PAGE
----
here’s a summary of how to do something.
Finally, we also call out content on socially-responsible computing with visually distinctive regions like this:
Responsible Computing: Did you consider ...
Here are social pitfalls from using material naively.
This book contains four parts:
Foundations: A introduction to programming for beginners that teaches programming and rudimentary data analysis. It introduces core programming concepts through composing images and processing tables, before covering lists, trees, and writing reactive programs, all through a data-centric lens. The notional machine throughout this section is based on substitution.
Algorithms: Covers asymptotic complexity, recurrences, and fundamental graph algorithms.
Programming with State: Covers working with mutable variables and mutable structured data, building up to understanding (and working with) mutable lists and hashtables. This section transitions to Python. It extends testing to cover the nuances of programs with mutation. The notional machine in this section separate the naming environment (here called the directory) from a heap of structured data values.
Advanced Topics: Returns to algorithms topics that build on an understanding of state and stateful data structures.
A more advanced course that assumes students already know some beginning functional programming (e.g., from the early parts of How to Design Programs) could start directly in Algorithms, perhaps with select sections of Foundations either to cover missing material (such as working with tables). This course could continue into Programming with State, followed by Advanced Topics.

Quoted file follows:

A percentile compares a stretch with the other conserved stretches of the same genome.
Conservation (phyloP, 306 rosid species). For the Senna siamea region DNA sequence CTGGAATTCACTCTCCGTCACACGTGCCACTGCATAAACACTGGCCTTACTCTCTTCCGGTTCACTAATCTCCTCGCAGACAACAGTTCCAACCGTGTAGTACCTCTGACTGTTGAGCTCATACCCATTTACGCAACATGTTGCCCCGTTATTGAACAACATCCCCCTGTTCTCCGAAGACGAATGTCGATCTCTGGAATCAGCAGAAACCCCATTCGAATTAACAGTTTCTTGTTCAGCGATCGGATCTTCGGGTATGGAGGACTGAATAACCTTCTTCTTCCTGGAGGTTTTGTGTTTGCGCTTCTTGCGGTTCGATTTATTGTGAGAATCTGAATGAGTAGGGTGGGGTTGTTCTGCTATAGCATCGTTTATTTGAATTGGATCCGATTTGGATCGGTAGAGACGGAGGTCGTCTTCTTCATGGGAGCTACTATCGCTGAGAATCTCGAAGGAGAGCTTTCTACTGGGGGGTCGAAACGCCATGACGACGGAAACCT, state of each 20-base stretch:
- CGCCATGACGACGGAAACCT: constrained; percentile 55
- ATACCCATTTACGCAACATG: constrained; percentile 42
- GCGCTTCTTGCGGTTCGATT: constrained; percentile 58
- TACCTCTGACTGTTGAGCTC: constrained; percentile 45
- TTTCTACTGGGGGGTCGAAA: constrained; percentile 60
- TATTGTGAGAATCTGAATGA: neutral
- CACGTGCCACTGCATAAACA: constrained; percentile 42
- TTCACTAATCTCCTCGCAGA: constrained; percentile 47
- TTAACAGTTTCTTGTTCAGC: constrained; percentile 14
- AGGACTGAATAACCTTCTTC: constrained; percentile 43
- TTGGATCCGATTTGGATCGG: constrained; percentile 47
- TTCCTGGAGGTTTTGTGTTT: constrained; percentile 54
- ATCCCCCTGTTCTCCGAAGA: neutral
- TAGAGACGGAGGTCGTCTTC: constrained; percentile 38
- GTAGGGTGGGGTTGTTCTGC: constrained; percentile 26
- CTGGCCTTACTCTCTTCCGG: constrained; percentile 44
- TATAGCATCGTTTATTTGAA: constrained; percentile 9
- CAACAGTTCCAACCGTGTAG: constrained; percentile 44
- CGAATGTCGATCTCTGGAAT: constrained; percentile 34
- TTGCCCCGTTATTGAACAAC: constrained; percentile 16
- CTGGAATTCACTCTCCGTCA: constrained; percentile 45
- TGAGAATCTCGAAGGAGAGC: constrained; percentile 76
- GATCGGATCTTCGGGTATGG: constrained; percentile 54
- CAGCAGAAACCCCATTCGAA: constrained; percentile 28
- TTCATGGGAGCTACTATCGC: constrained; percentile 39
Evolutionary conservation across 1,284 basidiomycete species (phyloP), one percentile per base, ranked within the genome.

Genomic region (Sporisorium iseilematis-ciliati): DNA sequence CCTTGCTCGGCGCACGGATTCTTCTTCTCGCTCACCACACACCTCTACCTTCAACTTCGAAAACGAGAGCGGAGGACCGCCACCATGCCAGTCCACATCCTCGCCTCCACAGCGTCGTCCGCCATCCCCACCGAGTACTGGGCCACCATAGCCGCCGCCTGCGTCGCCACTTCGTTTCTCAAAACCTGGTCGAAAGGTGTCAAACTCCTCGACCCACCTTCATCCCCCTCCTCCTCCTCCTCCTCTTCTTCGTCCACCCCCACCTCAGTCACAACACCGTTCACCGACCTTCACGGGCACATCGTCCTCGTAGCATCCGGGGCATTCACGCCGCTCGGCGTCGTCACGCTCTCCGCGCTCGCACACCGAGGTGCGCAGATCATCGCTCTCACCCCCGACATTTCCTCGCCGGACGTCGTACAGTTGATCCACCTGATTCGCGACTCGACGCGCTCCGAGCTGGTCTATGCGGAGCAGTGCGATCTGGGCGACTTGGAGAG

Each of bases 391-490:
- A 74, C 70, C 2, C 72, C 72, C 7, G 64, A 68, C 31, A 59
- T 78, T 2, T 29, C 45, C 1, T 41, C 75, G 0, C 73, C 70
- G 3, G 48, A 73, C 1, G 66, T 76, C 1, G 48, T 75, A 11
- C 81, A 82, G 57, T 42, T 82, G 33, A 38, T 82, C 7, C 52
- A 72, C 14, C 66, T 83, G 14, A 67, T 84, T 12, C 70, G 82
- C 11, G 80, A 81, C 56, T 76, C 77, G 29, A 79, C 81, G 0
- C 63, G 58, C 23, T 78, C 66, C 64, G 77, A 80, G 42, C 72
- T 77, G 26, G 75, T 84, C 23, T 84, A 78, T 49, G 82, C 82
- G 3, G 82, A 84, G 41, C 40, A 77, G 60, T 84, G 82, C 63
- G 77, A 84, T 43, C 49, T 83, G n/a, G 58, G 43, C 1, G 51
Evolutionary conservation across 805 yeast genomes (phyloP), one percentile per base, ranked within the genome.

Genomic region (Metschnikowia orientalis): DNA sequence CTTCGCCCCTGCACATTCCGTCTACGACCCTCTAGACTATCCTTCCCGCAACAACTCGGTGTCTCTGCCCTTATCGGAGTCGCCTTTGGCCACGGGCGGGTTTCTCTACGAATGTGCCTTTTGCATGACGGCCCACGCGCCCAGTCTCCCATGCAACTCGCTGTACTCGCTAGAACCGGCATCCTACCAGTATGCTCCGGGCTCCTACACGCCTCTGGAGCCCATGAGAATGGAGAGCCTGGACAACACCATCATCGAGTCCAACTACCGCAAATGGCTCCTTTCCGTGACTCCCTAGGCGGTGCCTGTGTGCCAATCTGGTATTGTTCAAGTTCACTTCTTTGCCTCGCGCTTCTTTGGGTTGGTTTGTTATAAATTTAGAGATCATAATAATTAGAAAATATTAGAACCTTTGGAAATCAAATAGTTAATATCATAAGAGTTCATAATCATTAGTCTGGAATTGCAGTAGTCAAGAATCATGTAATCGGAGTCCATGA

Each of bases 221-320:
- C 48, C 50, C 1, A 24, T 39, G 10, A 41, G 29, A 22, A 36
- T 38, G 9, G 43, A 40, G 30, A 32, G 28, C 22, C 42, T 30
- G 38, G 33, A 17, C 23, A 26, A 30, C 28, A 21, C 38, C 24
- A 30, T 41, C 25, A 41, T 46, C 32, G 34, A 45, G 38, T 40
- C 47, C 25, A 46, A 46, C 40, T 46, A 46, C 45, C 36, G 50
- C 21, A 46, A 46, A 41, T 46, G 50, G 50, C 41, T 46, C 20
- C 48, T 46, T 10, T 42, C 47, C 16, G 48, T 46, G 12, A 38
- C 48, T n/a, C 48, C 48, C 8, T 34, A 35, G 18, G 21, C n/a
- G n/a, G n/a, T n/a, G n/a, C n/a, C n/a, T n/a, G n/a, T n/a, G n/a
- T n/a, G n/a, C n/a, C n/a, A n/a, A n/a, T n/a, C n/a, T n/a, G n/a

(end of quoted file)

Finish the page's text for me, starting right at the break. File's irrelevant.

These correspond, respectively, to CSCI 0111 and CSCI 0190 at Brown University. The course pages archive all prior instances of the courses, which include all the assignments and related materials. Readers are welcome to use these in their own courses.
Many of these courses will have entering students who have programmed with state before (in Python, Java, Scratch, or other languages). In our experience, most of these students have been given either vastly incomplete, or outright misleading, explanations of and metaphors for state (e.g., “a variable is a box”). Thus, they have a poor understanding of it beyond the absolute basics, especially when they get to important topics like aliasing. As a result, many of these students have found it both novel and insightful to properly understand how state really works through our notional machine. For that reason, we recommend going through that material slowly and carefully.
We of course invite readers to create their own mashups of the chapters within the sections. We would love to hear about others’ designs.
If we wanted to get rich, we’d have written this book entirely in Python. As of this writing, Python is enjoying its instructional-use heyday (just like Java before it, C++ before that, C before that, Pascal earlier, and so on). And there are, indeed, many attractive aspects of Python, not least its presence next to bullet points on job listings. However, we’ve been repeatedly frustrated by Python as an entrypoint into learning programming.